Over the long term, building a resilient food system is key. This resilience allows a country’s food supply to bounce back to normal or even higher levels after a disaster. In order to achieve this goal, the commitment of national governments to rural development and food security is vital. In both Bangladesh and Ethiopia, the key to longer term food security was the development of systems that reduced households’ vulnerability to food crises and famines when a shock hit. Resilient food systems can withstand stresses because they are adaptable; resilience can include such things as substituting a sweet potato production in place of maize during times of drought or drawing upon local food sources during times of conflict when the transport of external goods is often prohibited.

In the case of South Sudan, the brief finds that the county has a high potential to increase its cereal production, as currently only 5 percent of arable land is cultivated. Once peace-building begins, the South Sudan government could take a lesson from neighboring Ethiopia and expand agricultural extension services, provide educational programs focusing on nutrition, provide farmers with improved seeds and fertilizers, and invest in rural roads and infrastructure. All of these actions would help increase agricultural production and make the country’s food system more resilient, whether it is political conflicts or weather conditions that threaten stability.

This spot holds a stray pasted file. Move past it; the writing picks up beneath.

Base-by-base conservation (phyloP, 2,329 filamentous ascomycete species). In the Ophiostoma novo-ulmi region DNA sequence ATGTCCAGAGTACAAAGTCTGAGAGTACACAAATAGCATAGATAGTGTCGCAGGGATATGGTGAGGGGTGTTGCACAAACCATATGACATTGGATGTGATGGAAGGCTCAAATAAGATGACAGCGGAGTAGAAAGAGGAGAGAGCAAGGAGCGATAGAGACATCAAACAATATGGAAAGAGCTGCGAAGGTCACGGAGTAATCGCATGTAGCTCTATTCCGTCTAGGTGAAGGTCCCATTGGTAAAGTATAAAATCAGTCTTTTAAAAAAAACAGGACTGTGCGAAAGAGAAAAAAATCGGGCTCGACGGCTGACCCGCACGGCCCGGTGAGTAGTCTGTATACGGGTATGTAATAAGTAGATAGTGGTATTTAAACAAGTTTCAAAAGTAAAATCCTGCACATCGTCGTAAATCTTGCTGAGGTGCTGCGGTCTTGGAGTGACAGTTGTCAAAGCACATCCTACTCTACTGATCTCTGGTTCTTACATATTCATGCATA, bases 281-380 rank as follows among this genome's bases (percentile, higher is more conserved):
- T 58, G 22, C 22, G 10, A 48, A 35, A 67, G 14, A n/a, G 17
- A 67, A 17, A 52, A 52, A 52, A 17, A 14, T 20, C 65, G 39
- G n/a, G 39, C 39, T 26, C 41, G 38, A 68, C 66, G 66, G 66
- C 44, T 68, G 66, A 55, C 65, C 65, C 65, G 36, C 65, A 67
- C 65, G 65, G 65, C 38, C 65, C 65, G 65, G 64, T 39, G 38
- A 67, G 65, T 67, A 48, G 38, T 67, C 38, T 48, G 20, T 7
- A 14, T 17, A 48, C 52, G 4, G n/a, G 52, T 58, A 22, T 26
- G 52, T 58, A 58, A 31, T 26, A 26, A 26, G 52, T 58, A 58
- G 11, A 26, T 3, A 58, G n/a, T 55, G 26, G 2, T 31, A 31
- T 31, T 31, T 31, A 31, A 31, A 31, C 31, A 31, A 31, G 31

In addition, using local institutions like extension services or schools in times of conflict to help distribute aid will sustain those institutions, which often fall apart during conflicts. By keeping these institutions useful, their resilience will be much stronger and they will be better able to continue implementing social safety nets during stable times.

Identifying and strengthening weak elements in a country’s policymaking process can build policymaking systems that are responsive and accountable, simplifying and shortening the decision-making process and resulting in swifter action during crises. By involving multiple sectors like agriculture, health, nutrition, water, sanitation, and finance in the policymaking process, disaster responses will be more robust. In addition, strengthening the capacity of communities to assess their own conditions and opportunities and engaging those communities in building food system resilience may also contribute to preventing famines. The current crisis in South Sudan presents an opportunity to strengthen the capacity of local institutions to carry out vulnerability measurement, mapping, monitoring, and analysis to improve preparedness and response for future crises.

However, the authors emphasize that famine prevention should not only be seen as a one-country problem, as clusters of countries are often affected by a crisis. International and bilateral organizations have proven to be effective in helping governments coordinate food security and nutritional interventions across borders, as well share as early-warning information. It will also be important to build regional institutions to support cross-border resilience.

Experience shows that unless national response systems promote resilience to both natural and man-made shocks, they will always be putting out fires. If emergency resources are repeatedly diverted to address annual cycles of drought and related disasters, countries will lose ground on long-term development. Based on the cases of Ethiopia and Bangladesh, the authors argue that investments need to focus on both providing immediate relief and making communities and their food systems more resilient over the long term. Saving lives through emergency assistance must come first in crisis-affected regions, but the next steps must sow the seeds for a more durable development process.

By: Jenn Campus